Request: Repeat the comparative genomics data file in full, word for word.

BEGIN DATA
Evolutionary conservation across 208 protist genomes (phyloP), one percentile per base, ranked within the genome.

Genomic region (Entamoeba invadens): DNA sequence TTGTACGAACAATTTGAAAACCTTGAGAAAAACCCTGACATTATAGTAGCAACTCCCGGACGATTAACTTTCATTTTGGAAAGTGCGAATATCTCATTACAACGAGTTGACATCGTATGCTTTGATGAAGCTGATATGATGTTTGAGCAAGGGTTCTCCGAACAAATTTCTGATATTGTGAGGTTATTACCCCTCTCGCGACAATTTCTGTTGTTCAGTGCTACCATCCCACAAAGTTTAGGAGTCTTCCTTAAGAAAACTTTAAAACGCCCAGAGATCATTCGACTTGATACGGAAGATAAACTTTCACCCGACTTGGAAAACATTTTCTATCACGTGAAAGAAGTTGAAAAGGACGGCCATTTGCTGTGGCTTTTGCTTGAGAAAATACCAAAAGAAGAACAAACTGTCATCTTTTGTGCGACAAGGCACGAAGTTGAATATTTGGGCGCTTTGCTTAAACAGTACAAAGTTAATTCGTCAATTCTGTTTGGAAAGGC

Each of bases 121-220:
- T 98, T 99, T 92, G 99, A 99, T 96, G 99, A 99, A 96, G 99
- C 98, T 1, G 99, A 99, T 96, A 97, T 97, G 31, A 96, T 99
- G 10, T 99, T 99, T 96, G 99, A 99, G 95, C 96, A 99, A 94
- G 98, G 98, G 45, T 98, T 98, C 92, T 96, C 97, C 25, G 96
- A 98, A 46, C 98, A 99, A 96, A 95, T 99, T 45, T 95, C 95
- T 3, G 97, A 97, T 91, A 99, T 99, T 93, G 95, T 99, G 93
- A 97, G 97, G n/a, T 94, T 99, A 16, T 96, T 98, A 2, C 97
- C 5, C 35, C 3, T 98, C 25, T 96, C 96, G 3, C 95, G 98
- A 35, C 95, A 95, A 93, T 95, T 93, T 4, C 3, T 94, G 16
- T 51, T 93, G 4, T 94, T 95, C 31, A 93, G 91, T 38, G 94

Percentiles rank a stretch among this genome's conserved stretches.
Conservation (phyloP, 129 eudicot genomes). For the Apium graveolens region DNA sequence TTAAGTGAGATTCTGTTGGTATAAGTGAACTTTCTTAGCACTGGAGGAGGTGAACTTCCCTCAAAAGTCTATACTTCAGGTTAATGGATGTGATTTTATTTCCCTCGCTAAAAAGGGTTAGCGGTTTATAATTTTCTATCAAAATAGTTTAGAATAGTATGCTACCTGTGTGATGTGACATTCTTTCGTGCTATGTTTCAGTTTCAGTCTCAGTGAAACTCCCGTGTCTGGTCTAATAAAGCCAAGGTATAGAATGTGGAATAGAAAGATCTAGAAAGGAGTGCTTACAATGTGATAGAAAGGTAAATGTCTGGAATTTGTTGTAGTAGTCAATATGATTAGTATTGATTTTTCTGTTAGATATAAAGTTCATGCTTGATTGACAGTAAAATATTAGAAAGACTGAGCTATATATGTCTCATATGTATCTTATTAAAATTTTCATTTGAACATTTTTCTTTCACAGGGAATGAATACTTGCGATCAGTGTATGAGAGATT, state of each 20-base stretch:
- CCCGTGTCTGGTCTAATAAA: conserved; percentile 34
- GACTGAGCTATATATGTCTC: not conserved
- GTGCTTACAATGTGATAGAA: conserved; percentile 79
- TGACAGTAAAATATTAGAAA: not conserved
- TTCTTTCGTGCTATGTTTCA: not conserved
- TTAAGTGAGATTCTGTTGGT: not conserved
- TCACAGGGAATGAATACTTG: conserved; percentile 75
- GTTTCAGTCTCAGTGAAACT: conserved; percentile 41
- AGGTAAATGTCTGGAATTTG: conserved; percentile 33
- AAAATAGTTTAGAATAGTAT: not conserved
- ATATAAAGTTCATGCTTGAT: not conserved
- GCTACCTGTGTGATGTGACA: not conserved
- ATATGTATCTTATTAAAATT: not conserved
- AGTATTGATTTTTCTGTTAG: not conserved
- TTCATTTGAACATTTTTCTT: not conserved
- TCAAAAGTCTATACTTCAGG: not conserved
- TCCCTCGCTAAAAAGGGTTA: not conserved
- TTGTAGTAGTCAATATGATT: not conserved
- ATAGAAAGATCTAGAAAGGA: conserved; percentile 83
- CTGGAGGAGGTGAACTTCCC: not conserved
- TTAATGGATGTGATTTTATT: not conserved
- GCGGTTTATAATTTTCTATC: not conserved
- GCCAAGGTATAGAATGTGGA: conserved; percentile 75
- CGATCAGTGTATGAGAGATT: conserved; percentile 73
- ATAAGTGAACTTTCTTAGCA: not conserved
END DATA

Evolutionary conservation across 208 protist genomes (phyloP), one percentile per base, ranked within the genome.

Genomic region (Entamoeba invadens): DNA sequence TTGTACGAACAATTTGAAAACCTTGAGAAAAACCCTGACATTATAGTAGCAACTCCCGGACGATTAACTTTCATTTTGGAAAGTGCGAATATCTCATTACAACGAGTTGACATCGTATGCTTTGATGAAGCTGATATGATGTTTGAGCAAGGGTTCTCCGAACAAATTTCTGATATTGTGAGGTTATTACCCCTCTCGCGACAATTTCTGTTGTTCAGTGCTACCATCCCACAAAGTTTAGGAGTCTTCCTTAAGAAAACTTTAAAACGCCCAGAGATCATTCGACTTGATACGGAAGATAAACTTTCACCCGACTTGGAAAACATTTTCTATCACGTGAAAGAAGTTGAAAAGGACGGCCATTTGCTGTGGCTTTTGCTTGAGAAAATACCAAAAGAAGAACAAACTGTCATCTTTTGTGCGACAAGGCACGAAGTTGAATATTTGGGCGCTTTGCTTAAACAGTACAAAGTTAATTCGTCAATTCTGTTTGGAAAGGC

Each of bases 121-220:
- T 98, T 99, T 92, G 99, A 99, T 96, G 99, A 99, A 96, G 99
- C 98, T 1, G 99, A 99, T 96, A 97, T 97, G 31, A 96, T 99
- G 10, T 99, T 99, T 96, G 99, A 99, G 95, C 96, A 99, A 94
- G 98, G 98, G 45, T 98, T 98, C 92, T 96, C 97, C 25, G 96
- A 98, A 46, C 98, A 99, A 96, A 95, T 99, T 45, T 95, C 95
- T 3, G 97, A 97, T 91, A 99, T 99, T 93, G 95, T 99, G 93
- A 97, G 97, G n/a, T 94, T 99, A 16, T 96, T 98, A 2, C 97
- C 5, C 35, C 3, T 98, C 25, T 96, C 96, G 3, C 95, G 98
- A 35, C 95, A 95, A 93, T 95, T 93, T 4, C 3, T 94, G 16
- T 51, T 93, G 4, T 94, T 95, C 31, A 93, G 91, T 38, G 94

Percentiles rank a stretch among this genome's conserved stretches.
Conservation (phyloP, 129 eudicot genomes). For the Apium graveolens region DNA sequence TTAAGTGAGATTCTGTTGGTATAAGTGAACTTTCTTAGCACTGGAGGAGGTGAACTTCCCTCAAAAGTCTATACTTCAGGTTAATGGATGTGATTTTATTTCCCTCGCTAAAAAGGGTTAGCGGTTTATAATTTTCTATCAAAATAGTTTAGAATAGTATGCTACCTGTGTGATGTGACATTCTTTCGTGCTATGTTTCAGTTTCAGTCTCAGTGAAACTCCCGTGTCTGGTCTAATAAAGCCAAGGTATAGAATGTGGAATAGAAAGATCTAGAAAGGAGTGCTTACAATGTGATAGAAAGGTAAATGTCTGGAATTTGTTGTAGTAGTCAATATGATTAGTATTGATTTTTCTGTTAGATATAAAGTTCATGCTTGATTGACAGTAAAATATTAGAAAGACTGAGCTATATATGTCTCATATGTATCTTATTAAAATTTTCATTTGAACATTTTTCTTTCACAGGGAATGAATACTTGCGATCAGTGTATGAGAGATT, state of each 20-base stretch:
- CCCGTGTCTGGTCTAATAAA: conserved; percentile 34
- GACTGAGCTATATATGTCTC: not conserved
- GTGCTTACAATGTGATAGAA: conserved; percentile 79
- TGACAGTAAAATATTAGAAA: not conserved
- TTCTTTCGTGCTATGTTTCA: not conserved
- TTAAGTGAGATTCTGTTGGT: not conserved
- TCACAGGGAATGAATACTTG: conserved; percentile 75
- GTTTCAGTCTCAGTGAAACT: conserved; percentile 41
- AGGTAAATGTCTGGAATTTG: conserved; percentile 33
- AAAATAGTTTAGAATAGTAT: not conserved
- ATATAAAGTTCATGCTTGAT: not conserved
- GCTACCTGTGTGATGTGACA: not conserved
- ATATGTATCTTATTAAAATT: not conserved
- AGTATTGATTTTTCTGTTAG: not conserved
- TTCATTTGAACATTTTTCTT: not conserved
- TCAAAAGTCTATACTTCAGG: not conserved
- TCCCTCGCTAAAAAGGGTTA: not conserved
- TTGTAGTAGTCAATATGATT: not conserved
- ATAGAAAGATCTAGAAAGGA: conserved; percentile 83
- CTGGAGGAGGTGAACTTCCC: not conserved
- TTAATGGATGTGATTTTATT: not conserved
- GCGGTTTATAATTTTCTATC: not conserved
- GCCAAGGTATAGAATGTGGA: conserved; percentile 75
- CGATCAGTGTATGAGAGATT: conserved; percentile 73
- ATAAGTGAACTTTCTTAGCA: not conserved